When it comes to presidential debates, a 20-year Democratic veteran of politics has some good advice: Punches are good, counterpunches are better, questions are mostly predictable—and the key to success is to practice, practice, practice.
Ron Klain, who served as chief of staff to both Al Gore and Joe Biden, penned the memo in June 2012 for the think tank Third Way. It came to the attention of Yahoo News thanks to ace Washington Post political reporter Karen Tumulty.
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"There are few activities that candidates undertake that hold so much opportunity and so much risk" as debates, Klain writes. "While you can lose a debate any time, you can only win it in the first 30 minutes."
And, he notes, "while the importance of one-liners and 'zingers' in debates is probably overestimated, preparing a set of such material is an important part of debate prep." (The Obama campaign has been mocking Mitt Romney mercilessly for reportedly practicing zingers.)
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"But in addition to working on such 'punches,' be sure to also devote some time to developing 'counterpunches': lines you will deploy in response to your opponents' favorite lines," Klain writes. "If you develop five zippy replies to your opponents' five most commonly-used lines, the odds are high that you will get a chance to use two or three. And remember to also game out your opponents' likely replies to your most common lines: nothing is more effective in a debate than a counter-counterpunch!"
Without further ado, Klain's rules, abbreviated:
- Envision a "dream postdebate headline" and mold your strategy to getting it.
- Come up with three things that you absolutely must say in the debate.
- "Candidates are creatures of habit," Klain writes. "Read up on what your opponent has been saying." That's because 90 percent of what he or she says will "have come out of his mouth in the week before the debate." Klain also writes that Lloyd Bentsen's devastating "you're no Jack Kennedy" whack at Dan Quayle during the 1988 vice presidential debate emerged from debate prep, when an aide showed Bentsen recent remarks from Quayle comparing himself to JFK.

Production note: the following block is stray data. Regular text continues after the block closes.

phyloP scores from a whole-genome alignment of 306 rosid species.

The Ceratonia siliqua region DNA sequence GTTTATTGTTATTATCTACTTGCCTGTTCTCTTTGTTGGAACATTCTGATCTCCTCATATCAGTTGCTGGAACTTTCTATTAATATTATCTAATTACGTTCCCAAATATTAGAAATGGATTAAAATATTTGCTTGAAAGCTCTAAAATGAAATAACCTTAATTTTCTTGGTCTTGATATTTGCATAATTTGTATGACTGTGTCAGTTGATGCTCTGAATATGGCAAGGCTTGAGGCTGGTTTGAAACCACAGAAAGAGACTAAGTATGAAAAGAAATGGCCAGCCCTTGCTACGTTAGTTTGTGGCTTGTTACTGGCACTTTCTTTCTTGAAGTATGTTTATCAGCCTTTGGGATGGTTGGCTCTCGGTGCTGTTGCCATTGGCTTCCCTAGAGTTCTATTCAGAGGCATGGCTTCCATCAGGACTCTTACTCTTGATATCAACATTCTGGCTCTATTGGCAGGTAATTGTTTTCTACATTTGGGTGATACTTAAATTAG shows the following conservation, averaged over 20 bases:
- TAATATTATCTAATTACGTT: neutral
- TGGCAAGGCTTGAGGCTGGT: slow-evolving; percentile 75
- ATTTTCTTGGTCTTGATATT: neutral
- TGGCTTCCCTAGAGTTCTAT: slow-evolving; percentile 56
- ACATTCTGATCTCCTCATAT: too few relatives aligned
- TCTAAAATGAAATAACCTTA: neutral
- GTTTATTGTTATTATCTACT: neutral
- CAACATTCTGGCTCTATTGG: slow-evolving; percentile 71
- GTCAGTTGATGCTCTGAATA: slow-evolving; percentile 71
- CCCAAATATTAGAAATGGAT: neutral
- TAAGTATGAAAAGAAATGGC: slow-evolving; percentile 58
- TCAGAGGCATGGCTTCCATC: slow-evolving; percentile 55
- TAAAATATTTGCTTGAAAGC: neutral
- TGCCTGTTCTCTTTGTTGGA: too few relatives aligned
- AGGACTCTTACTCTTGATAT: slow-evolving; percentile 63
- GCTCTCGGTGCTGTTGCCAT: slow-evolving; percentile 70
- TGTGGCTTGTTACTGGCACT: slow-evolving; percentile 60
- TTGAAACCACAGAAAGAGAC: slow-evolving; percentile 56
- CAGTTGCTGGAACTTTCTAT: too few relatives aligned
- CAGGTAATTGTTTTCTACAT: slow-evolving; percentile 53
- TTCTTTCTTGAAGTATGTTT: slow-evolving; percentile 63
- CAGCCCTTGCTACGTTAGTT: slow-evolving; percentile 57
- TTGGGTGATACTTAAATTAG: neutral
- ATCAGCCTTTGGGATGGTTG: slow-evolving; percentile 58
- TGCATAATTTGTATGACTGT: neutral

- Read the local papers, especially if the debate is a town-hall format.
- Figure out what questions you're likely to get. "A typical 90-minute televised debate will involve just 18 questions. More than 2/3rds of them are absolutely, positively predictable," Klain writes.
- "Practice, practice, practice," he says. "Even Bill Clinton was rocked in mock debates in 1996 until he buckled down and practiced." Mock debates are the best practice, and the most important thing about those is the stand-in for your opponent. The best "aren't afraid to launch harsh attacks on the candidate: batting practice isn't very useful if the pitcher only lobs softballs," Klain notes.
- Get brutally honest feedback from aides. "Make sure the team includes folks who can tell you when your answers stink, your jokes aren't funny, and your attacks have missed the mark," he writes. "Say 'no' to 'yes men' in debate prep."
- Do a walk-through of the site to make sure you're properly lighted and in the right position.
The rest of the advice is worth a read.